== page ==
Heritage Language Programs - Spanish

Programa de Alfabetización Hispano/Latino

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Address: 1419 Columbia Road NW, Washington, DC 20009

Telephone: (202) 588-5102

Fax: (202) 588-5204

Web address: www.layc-dc.org/laycdc/education/alfabetizacion.html

Contact: Emily Adelman, Volunteer

Email: eradelman@gmail.com

Telephone: (202) 588-5102

Fax: (202) 588-5102

Type of institution: The program currently offers classes in partnership with three community-based organizations: the Latin American Youth Center (DC), Language ETC (DC), and CASA of Maryland (MD).

Languages/dialects taught: Latin American Spanish

Program Description

Purposes and goals of the program: The program’s mission is to teach non-literate Spanish-speaking immigrant adults to read and write in their native language, as well as other basic skills, so that they can achieve functional literacy. Indirect goals include facilitating their later acquisition of English and the preservation of the Spanish language among younger bilingual generations.

Type of program: An adult Spanish literacy program, offering classes divided into 3 levels at a handful of community-based organizations in the Washington, DC metropolitan area.

Program origin: The program was founded in 2004 by an individual who decided to help two acquaintances learn to read and write. Word spread to their acquaintances, causing the number of students to grow until the informal lessons were transformed into a full-fledged classroom program.


Countries of origin: Students are first generation immigrants from Bolivia, Colombia, Ecuador, El Salvador, Guatemala, Honduras, Mexico, and Peru.

Total student enrollment: approximately 75 per year

How the program identifies heritage speakers: Students self-identify.

Percentage of students who complete the program: Unknown

Percentage of students who continue to study the heritage language after completing the program: Unknown

Possible reasons for student withdrawal:
• Work and/or family obligations
• Distance of home from class site

Comments: This is a literacy program offered in the native and primary language of the students and thus their learning is not focused on the acquisition of the oral language but rather the acquisition of reading and writing skills.


Number of instructors in the program: varies

Languages in which instructors are proficient: Spanish and English

Credentials: Instructors have bachelors degrees in Spanish, business administration, psychology and other fields.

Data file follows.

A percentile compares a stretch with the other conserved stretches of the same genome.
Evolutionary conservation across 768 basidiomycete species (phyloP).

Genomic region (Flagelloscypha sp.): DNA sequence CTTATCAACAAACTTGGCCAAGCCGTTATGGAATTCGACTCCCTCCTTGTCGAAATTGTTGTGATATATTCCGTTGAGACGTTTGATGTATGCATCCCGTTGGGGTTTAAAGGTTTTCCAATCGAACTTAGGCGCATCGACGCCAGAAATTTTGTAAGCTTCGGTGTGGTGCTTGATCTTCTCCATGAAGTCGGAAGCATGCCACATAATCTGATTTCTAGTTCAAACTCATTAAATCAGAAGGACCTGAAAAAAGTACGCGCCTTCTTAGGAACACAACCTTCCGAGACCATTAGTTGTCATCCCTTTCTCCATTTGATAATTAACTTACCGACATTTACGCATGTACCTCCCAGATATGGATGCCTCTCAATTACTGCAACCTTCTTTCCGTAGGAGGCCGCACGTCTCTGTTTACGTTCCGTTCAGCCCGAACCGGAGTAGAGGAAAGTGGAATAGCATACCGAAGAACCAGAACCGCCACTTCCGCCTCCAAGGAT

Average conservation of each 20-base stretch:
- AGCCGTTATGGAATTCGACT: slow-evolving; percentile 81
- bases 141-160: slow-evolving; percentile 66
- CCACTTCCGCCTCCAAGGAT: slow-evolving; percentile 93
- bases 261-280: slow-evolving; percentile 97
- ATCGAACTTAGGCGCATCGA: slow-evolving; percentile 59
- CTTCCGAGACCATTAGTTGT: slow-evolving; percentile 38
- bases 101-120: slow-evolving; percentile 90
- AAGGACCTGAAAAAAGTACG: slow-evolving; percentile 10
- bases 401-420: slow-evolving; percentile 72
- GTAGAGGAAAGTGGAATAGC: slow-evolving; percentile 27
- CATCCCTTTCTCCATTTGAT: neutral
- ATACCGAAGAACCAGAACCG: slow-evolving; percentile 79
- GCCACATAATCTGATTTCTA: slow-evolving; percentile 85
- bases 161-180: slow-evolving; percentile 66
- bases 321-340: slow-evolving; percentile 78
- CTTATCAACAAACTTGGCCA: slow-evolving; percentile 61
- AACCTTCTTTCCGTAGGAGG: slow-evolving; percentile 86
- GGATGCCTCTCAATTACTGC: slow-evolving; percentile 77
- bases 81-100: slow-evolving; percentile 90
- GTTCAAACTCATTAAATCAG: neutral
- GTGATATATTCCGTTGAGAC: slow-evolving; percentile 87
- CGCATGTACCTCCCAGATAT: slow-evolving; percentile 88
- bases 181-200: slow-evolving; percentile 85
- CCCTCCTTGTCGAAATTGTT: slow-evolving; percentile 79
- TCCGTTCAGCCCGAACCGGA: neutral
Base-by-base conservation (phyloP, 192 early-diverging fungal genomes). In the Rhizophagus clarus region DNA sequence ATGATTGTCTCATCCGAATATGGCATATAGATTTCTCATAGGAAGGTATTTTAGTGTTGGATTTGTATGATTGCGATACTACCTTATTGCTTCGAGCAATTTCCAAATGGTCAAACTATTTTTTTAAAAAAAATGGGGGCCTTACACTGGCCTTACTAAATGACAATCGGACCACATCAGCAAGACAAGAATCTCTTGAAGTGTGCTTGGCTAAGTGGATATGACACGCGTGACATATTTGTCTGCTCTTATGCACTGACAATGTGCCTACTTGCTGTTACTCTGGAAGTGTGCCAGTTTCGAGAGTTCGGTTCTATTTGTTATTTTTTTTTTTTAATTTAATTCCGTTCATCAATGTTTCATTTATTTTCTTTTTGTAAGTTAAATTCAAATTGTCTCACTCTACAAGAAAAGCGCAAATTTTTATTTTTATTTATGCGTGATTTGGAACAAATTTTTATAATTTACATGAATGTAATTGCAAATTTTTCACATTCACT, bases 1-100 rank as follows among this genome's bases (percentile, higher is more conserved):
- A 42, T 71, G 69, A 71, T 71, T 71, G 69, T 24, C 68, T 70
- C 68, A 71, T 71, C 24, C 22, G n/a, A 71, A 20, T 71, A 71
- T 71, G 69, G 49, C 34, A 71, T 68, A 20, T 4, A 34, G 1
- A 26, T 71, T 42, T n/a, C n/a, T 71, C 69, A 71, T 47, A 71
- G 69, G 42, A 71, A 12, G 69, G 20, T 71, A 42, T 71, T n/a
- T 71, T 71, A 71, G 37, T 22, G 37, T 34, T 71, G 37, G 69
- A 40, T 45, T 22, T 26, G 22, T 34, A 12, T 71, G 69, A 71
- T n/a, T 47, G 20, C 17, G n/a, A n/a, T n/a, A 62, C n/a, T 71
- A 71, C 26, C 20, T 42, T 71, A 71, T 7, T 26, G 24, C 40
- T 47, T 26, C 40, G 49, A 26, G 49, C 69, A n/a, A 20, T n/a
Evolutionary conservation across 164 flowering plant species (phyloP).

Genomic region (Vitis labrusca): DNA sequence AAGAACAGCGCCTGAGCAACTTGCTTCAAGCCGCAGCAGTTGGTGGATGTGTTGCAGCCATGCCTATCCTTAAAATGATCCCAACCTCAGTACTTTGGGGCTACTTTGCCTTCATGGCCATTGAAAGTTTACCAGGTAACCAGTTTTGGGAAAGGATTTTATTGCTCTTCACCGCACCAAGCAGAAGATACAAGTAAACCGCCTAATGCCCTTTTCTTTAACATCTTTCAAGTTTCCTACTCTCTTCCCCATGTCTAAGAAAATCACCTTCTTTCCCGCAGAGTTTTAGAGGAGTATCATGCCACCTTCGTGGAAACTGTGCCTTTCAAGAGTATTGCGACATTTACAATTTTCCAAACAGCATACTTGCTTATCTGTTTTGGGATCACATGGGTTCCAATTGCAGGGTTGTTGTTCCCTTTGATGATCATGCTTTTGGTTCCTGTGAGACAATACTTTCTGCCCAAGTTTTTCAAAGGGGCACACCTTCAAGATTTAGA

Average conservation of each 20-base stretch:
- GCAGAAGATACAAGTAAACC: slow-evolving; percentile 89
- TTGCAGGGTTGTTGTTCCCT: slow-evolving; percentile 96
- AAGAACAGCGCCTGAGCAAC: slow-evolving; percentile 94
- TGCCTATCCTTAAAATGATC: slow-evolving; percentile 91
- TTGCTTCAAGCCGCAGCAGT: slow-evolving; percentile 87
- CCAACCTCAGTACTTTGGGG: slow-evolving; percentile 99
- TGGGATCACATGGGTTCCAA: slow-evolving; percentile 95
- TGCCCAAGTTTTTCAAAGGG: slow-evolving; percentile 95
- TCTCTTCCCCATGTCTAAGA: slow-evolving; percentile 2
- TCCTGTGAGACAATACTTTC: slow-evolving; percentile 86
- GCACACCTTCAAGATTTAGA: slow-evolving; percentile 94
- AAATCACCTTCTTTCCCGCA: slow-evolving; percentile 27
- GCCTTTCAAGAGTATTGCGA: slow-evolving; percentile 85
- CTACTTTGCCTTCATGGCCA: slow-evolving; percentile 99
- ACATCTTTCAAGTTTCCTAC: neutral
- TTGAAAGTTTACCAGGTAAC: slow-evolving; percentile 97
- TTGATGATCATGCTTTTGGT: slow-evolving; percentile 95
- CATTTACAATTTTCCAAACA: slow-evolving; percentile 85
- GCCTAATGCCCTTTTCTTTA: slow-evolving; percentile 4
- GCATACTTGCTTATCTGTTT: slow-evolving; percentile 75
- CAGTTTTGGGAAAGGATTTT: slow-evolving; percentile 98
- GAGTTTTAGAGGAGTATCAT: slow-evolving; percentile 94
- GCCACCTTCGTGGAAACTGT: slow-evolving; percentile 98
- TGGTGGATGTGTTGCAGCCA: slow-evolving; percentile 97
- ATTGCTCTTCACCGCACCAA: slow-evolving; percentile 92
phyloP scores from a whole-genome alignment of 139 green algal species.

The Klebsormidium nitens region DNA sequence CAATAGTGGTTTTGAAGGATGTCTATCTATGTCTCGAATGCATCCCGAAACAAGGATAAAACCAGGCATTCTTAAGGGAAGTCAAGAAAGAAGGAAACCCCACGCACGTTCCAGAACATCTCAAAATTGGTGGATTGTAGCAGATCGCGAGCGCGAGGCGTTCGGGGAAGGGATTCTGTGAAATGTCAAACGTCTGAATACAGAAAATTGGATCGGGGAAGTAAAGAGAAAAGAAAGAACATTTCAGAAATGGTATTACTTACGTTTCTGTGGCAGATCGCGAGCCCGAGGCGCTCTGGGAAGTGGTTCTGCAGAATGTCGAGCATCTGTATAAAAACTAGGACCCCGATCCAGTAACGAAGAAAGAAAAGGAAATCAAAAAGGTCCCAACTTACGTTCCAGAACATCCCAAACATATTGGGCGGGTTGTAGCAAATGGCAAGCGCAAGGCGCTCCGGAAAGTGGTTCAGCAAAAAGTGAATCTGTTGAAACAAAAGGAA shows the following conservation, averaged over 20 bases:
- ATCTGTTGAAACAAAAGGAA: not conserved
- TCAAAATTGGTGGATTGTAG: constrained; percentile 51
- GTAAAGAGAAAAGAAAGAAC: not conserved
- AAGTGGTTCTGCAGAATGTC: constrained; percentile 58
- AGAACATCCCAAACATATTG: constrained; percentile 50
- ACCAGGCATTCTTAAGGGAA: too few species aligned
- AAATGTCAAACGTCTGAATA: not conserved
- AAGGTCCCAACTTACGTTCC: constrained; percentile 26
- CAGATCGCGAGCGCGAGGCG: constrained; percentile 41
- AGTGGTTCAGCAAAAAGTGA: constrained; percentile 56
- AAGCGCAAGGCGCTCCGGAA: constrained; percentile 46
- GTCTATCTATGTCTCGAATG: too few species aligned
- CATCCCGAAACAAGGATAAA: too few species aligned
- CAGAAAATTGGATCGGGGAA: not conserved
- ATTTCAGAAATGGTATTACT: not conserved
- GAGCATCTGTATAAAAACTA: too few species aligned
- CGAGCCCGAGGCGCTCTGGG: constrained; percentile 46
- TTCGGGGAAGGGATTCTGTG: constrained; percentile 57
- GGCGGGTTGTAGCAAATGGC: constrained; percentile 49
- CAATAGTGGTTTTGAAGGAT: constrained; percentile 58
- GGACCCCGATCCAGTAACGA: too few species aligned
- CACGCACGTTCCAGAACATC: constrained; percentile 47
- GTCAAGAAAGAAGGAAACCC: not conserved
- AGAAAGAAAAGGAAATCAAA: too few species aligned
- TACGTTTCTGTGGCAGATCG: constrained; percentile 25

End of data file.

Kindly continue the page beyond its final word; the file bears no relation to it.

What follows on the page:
Total contact hours per week: 2-4 hours

Times per week: 1-2

Student grouping: Students are grouped into three levels. The first is introductory including hand flexibility exercises and the alphabet. The second includes more writing exercises and phonics until basic reading/writing is achieved. The third level includes more reading and writing exercises, mathematics, and reading comprehension exercises.

Language skills

Heritage language skills: Reading/Writing

Levels of language proficiency reached by the end of the program: Students achieve basic proficiency in reading and writing.


Methodologies and instructional strategies used in the program:
• Phonics (syllabic construction and deconstruction)
• Dictations


Textbooks: 1975. Silabario Hispano Americano. Edicion 62, Editorial Lord Cochrane S.A., Santiago, Chile.

2006. Nuevo Silabario Hispanoamericano. Impreso Santa Inés, El Salvador.

Other materials: Instructors use Spanish-language publications and materials from adult literacy programs in various Latin American countries.


Assessments used to evaluate students’ progress:
• Teacher observations
• Performance-based tasks

Special challenges

Challenges the program has experienced:
• Volunteer recruitment and retention
• Constant influx of new students
• Student attrition rates
• Lack of dedicated classroom space
• Lack of materials
• Lack of financial resources
• Need for organization and lesson planning

Additional support desired:

Support in the following areas would be greatly appreciated.
• organizational development
• strategic planning
• advisory board member participation
• curriculum development
• evaluation and assessment
• fundraising
• volunteer coordination

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